Poet discusses ethanol acquisitions | TSLN.com

Poet discusses ethanol acquisitions

Russ Quinn, DTN Staff Reporter

DTN graphic by Steve NegusThis map shows locations of Poet and Verasun plants that are near each other.

OMAHA (DTN) – Ethanol producer Poet LLC is currently involved with other ethanol plants regarding possible acquisitions, the company said in a statement issued this week.

This information comes on the heels of the financially-troubled VeraSun Energy Corp.’s announcement late Monday that a potential buyer has expressed interest with “respect to the purchase of substantially all of its assets.”

“Poet is in serious discussions with a couple of ethanol producers regarding possible acquisitions,” stated Jeff Broin, chief executive officer for Poet, in comments released by the company.

“Due to confidentiality agreements, we cannot disclose names or locations of the plants. We have a rigorous site selection process that all of our plants must meet. These potential acquisitions have met our initial criteria, and we will continue discussions to determine whether the plants are the right fit for our company.

“Poet remains profitable despite the current economic challenges facing the ethanol industry thanks to careful risk management and proprietary technology that makes our process for producing ethanol extremely efficient.”

Neither VeraSun or Poet would state whether the two companies, both based in Sioux Falls, SD, are in talks with each other. VeraSun filed for Chapter 11 bankruptcy protection on Oct. 31, which allows the company to continue operations while it reorganizes its debt. The company had 14 operating plants in eight states and three other plants under construction before the bankruptcy was filed.

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Ian Horowitz, an ethanol analyst for the Soleil Securities Group in New York, said it’s difficult to gauge the actual interest in VeraSun’s plants, but they are considered to be in good physical condition. One challenge for Poet would be the footprint of plants given that VeraSun and Poet facilities overlap in a lot of areas.

“It’s hard to tell how serious the interest is,” Horowitz said. “It may just be a phone call saying ‘Hey, what have you got?'”

Another possible suitor for VeraSun could be Archer Daniels Midland Co. Once the nation’s largest ethanol producer, ADM has largely sat on the sidelines in recent years while other companies built new plants. ADM spokesperson Beth Ragan would not comment on the prospects of ADM purchasing ethanol plants that are facing economic problems. A year ago, ADM Chief Executive Patricia Woertz, however, made it clear that her company would be on the lookout for struggling ethanol producers if the company could pick up assets for the right price.

“We’re actively engaged in this market all the time, and we know where every plant location is,” Woertz said in a conference call last year. “But it would have to be a real value and scale and fit with our network.”

Horowitz said that probably every major company is interested in the VeraSun facilities, but competitors such as ADM likely would shrewdly hold out to buy at the lowest possible cost.

“They have the patience to wait,” he said.

Todd Alexander, an attorney who represents secured lenders in the VeraSun case, stated in an e-mail he could not comment directly on any potential buyout because of his involvement in the case. However, Alexander said that, in general, he believes the industry is “ripe for consolidation.” Ethanol companies “need to achieve economies of scale to remain competitive, and it has been difficult to do so because of lack of access to capital and uncertainty surrounding the government support of the industry,” Alexander stated.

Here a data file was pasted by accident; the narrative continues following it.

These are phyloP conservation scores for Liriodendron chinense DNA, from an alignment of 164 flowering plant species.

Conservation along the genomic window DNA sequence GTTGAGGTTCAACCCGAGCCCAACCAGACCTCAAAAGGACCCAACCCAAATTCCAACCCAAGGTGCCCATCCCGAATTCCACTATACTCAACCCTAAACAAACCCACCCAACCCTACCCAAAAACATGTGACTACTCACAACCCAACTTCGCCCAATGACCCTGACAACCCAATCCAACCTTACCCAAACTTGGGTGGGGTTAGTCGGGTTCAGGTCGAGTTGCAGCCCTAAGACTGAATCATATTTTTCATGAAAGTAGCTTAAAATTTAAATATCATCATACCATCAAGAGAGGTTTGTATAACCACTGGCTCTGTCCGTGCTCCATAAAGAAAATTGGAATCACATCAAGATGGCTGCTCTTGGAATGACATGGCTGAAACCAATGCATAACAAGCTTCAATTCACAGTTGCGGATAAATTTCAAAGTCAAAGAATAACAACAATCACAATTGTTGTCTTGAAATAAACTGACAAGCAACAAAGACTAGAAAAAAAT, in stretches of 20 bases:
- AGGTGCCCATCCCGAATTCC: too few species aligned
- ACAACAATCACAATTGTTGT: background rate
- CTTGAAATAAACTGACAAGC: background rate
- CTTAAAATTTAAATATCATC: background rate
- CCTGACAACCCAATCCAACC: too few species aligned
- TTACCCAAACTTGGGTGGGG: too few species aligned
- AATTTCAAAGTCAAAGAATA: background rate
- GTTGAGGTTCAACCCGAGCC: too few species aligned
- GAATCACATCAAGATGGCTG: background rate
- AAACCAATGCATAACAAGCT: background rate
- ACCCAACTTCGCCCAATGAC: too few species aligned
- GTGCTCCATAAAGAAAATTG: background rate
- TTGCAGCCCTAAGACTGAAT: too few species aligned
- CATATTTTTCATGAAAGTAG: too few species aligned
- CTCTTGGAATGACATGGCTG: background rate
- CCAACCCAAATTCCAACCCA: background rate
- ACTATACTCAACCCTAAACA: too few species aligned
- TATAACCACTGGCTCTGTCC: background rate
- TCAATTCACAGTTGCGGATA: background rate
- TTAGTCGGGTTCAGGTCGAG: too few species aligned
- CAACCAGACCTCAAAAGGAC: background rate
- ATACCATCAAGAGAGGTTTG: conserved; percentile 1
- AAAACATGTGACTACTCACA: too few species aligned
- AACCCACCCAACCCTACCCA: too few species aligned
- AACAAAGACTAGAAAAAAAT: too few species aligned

Another potential buyer for struggling VeraSun could be Cargill. Cargill communication director Bill Brady declined to comment to DTN on the company’s strategies when it comes to purchasing other ethanol company’s facilities. “We do not comment on strategies.” However, he did add they are in favor of biofuels.

VeraSun’s bankruptcy came as a result of third-quarter losses in excess of $400 million. Since the case filing, VeraSun has reportedly shut down some of its plants, including the 100-million-gallon plant in Dyersville, IA.

Farmers and other suppliers in the bankruptcy case object to the bankruptcy court allowing VeraSun to break contracts with farmers to deliver grain. A meeting of farmers and attorneys is set for Wednesday in Floyd, IA.

National Corn Growers Association Chairman Ron Litterer is also part of the group of farmers who have filed a formal objection with the U.S. Bankruptcy Court in Delaware, according to a release from the NCGA. Litterer, who is a corn farmer from Greene, IA, has an outstanding contract to deliver corn to VeraSun. He filed the objection with and on behalf of corn growers in at least seven other states that have similar situations.

“It is doubtful that we can influence the courts to require VeraSun to pay the contracted price for our corn. However, we do hope to influence other issues of concern to growers,” Litterer said.

The objection concerns VeraSun’s proposed procedures under bankruptcy, which may allow VeraSun to wait until 10 days before the contracted delivery date to notify growers of their rejection of the contract. Litterer believes this is unfair to corn growers and other corn suppliers. This situation would leave corn suppliers in a state of limbo while VeraSun is free to determine the market price for corn before deciding whether to accept deliveries under a contract or summarily reject the contract.

According to information available to NCGA, potentially thousands of corn growers from Indiana, Iowa, Michigan, Minnesota, Nebraska, North Dakota, Ohio, South Dakota and other states have contracts with VeraSun.

DTN Ag Policy Editor Chris Clayton contributed to this report.

Russ Quinn can be reached at russ.quinn@dtn.com